I drove east from LA into the desert yesterday, and got homesick. I made my way onto the 60 towards Riverside, thinking about how this particular route was like a tour through the fall of the American Empire. I was bombed by billboards for detox and botox, fast food and weight loss, banks and bankruptcy, deteriorating shopping malls and discount outlets baking in the heat. A witness to endless blankets of housing cut with corporate strips and parking lots, cheap and ugly boxes, fade-out to irrelevance before they’re even thrown up. Everyone speeding past me to get somewhere.
Southern California could easily pass as some alien other-world, some kind of space invasion from the future, but this is our American reality.
So my homesickness was partly a disorientation, a geographical shift that finds me driving on freeways after several months walking around the ancient cities. But my sadness today, the dread — this is about bloated and unaware America choking on its own fat. War-loving and arrogant. I’ve been hit with a mega-culture shock, returning to this place I call home. All it took was a brief step outside and my America looks like a foreign, uncanny version of itself, threatening me with vague ideas of opportunity and comfort. Contagious and spreading, of course.
And this forces me to think about my own relationship to design and branding. The sickness of corporate branding guidelines used to ruin landscapes, to sell junk and failure.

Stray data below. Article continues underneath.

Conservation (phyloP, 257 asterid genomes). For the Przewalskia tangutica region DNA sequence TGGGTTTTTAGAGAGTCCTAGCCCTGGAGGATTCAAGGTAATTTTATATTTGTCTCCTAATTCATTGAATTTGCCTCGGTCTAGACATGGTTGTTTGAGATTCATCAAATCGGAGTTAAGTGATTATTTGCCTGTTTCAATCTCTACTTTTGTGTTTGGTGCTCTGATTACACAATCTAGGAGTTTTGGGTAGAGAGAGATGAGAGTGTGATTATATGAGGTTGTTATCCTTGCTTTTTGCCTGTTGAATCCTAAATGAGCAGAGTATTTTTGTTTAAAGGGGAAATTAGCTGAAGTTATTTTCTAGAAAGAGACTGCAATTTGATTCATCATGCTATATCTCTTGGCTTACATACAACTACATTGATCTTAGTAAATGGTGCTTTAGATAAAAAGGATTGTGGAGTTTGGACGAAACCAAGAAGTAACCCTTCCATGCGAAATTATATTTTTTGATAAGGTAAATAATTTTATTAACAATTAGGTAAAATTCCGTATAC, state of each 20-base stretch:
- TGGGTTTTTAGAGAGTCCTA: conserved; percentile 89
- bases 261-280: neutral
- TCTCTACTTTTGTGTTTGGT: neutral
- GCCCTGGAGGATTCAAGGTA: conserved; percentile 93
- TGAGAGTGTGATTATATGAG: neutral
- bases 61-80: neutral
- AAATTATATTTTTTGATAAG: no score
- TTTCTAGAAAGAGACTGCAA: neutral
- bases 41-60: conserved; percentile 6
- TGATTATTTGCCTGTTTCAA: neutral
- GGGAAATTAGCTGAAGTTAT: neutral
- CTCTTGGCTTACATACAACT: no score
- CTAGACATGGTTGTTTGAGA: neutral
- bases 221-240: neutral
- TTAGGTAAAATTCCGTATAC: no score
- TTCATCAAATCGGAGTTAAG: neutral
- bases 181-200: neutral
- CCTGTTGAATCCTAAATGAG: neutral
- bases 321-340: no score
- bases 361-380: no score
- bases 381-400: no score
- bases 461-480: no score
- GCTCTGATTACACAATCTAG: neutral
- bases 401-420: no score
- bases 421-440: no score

Not all branding is the same. But at the risk of oversimplifying, I’d like to question the value of much of the work we produce today. Designers, marketers, “branding experts” blindly grabbing clients and opportunities in the name of clarity or bottom line or good design. In the end we produce a lot of surface and clutterstuff to promote and sell our clients, most of it irrelevant, unsustainable or both. Not all of it, mind you. But I stand there looking at the retail junkyards of Penn Station or JFK or I-10 and shudder to think about how I (could) have contributed to these failed environments.
And when we’re not promoting stuff, we’re busy promoting ourselves.
I need a new technique. Inspiration this week came in the form of a tweet: He got hooked on what he was doing; curiosity came to supersede ambition as his principal motivation. This resonates for me. Taken out of context, this is one way for me to articulate what I’ve been doing this year, challenging myself to get to work outside the office. Curiosity aimed at personal growth, an interior view. My questions today: how can I use this motivation to create awesome, thick value in the world? How do I produce meaningful work now?